While I agree with the others that say set it to small/80hz..and this would apply to about any center channel, Im just not sure with the cc-5..it has two 8.9 woofers, rated to only 40hz (and Ive verified this is a true rating via tone sweeps)..The aerial dealer told me to run it on large.. and admitedly it did sound awesome on large by the way...It seems to handle the large setting with no problem..Ive been experimenting and I think I may strike a compromise and set it on 60hz_

#11 of 36 ScottCHI

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Posted October 02 2004 - 05:42 AM

Quote:
You need to be carefull in your settings, you can wind up creating a gap between your mains and your sub. Some recievers do not have alternate crossover settings and you could miss out on the frequencies that are in between your sub and your mains....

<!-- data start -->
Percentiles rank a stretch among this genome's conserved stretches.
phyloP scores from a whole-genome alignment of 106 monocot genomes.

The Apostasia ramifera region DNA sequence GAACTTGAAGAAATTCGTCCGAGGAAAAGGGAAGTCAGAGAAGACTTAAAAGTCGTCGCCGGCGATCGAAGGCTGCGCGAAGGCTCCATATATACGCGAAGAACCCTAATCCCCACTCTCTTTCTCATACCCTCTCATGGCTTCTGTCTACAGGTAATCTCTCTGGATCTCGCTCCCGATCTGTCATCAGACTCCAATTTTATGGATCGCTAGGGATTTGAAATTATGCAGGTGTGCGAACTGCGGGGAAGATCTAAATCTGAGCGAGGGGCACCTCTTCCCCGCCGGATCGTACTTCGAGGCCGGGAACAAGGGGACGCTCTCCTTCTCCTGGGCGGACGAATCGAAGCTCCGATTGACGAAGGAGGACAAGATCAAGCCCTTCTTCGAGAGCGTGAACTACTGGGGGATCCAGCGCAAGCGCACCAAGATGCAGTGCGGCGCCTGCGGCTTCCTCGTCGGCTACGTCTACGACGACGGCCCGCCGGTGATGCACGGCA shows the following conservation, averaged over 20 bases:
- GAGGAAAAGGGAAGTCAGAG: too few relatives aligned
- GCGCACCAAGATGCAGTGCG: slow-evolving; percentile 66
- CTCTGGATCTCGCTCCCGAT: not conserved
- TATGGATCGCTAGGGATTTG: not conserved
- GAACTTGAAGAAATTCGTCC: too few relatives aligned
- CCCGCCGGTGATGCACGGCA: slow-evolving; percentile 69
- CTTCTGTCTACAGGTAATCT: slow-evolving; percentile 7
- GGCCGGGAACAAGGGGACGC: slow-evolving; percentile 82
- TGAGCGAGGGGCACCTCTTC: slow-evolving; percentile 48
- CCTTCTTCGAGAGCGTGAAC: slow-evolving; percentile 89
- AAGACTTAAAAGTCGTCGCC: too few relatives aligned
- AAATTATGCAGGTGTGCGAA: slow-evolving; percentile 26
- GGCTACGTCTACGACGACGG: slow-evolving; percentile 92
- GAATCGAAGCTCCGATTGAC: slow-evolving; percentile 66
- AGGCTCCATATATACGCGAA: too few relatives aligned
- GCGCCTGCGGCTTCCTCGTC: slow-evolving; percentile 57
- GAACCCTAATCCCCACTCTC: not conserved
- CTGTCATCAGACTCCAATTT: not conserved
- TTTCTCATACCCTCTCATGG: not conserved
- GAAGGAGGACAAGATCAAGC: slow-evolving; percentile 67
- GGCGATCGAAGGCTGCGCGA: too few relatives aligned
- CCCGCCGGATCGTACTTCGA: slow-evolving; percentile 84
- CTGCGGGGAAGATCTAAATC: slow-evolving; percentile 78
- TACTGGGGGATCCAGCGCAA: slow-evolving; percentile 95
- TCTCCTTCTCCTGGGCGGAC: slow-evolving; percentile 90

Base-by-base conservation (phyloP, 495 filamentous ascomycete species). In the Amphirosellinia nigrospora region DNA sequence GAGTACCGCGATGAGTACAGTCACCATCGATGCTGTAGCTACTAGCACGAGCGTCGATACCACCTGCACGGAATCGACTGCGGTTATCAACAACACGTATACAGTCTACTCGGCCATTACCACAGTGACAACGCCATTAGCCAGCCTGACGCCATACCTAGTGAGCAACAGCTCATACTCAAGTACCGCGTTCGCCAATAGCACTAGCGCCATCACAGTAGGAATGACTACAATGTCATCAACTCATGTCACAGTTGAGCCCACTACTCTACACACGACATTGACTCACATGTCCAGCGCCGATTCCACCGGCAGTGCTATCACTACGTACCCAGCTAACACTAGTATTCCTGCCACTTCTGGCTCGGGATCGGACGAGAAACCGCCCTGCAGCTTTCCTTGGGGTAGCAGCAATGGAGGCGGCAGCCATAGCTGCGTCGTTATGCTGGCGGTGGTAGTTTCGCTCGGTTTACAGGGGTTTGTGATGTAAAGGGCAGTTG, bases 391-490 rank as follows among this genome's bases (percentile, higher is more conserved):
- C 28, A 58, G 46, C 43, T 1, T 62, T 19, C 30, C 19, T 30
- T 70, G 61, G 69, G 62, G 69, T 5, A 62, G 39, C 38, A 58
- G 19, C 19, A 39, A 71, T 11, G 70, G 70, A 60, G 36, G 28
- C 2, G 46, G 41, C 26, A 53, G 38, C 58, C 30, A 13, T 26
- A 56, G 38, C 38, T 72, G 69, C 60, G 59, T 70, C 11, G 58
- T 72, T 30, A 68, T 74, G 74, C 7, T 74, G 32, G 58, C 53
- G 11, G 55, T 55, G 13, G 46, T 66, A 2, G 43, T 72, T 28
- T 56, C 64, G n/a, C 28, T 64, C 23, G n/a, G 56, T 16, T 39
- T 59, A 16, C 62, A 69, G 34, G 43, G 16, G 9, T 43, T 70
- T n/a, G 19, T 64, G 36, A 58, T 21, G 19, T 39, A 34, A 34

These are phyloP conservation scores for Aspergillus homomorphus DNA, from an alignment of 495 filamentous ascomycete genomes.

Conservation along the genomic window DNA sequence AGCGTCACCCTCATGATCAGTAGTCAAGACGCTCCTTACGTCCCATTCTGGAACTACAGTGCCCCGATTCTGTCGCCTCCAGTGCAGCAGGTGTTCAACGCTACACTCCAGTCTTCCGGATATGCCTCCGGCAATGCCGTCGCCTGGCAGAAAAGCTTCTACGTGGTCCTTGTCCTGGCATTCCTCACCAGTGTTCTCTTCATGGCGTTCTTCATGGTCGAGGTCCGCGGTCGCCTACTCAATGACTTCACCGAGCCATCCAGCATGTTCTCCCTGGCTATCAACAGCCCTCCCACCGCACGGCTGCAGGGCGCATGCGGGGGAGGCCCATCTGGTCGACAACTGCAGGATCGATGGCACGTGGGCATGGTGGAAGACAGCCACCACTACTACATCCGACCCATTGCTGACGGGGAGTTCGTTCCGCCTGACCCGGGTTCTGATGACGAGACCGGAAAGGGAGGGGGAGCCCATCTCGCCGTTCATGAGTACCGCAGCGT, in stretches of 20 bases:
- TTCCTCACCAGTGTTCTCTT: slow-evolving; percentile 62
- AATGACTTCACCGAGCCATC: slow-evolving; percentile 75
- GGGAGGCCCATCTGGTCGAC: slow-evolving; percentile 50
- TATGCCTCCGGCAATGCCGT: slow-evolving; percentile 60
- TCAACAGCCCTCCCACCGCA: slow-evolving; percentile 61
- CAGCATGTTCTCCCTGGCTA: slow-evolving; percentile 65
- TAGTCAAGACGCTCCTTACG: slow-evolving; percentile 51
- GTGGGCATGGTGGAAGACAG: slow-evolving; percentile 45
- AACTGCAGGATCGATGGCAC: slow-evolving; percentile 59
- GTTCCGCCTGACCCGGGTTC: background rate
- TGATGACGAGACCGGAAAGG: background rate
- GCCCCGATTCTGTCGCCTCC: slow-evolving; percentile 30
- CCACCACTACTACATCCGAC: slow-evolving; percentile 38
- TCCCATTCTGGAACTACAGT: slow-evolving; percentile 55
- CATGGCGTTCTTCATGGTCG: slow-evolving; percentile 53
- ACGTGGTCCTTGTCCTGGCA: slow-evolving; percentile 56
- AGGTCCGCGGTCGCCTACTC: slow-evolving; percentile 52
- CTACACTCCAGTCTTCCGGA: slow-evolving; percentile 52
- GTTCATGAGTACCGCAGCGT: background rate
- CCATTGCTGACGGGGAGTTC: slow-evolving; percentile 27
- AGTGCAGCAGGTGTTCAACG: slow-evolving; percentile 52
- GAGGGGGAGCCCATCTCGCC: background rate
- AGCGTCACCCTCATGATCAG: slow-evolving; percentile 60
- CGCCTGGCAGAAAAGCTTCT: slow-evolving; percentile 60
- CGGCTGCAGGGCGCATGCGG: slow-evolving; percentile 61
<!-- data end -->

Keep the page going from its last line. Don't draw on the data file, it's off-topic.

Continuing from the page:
if you are "missing frequencies", then it's probably set up incorrectly
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#12 of 36 Eddie Horton

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Posted October 02 2004 - 07:05 AM

DVD's definately have large amounts of bass in the center channel. Black Hawk Down is the first that comes to mind during the "Irene" scene. Most centers are just not designed to play that low. Set it to small.
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#13 of 36 Wayne A. Pflughaupt

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Posted October 02 2004 - 03:04 PM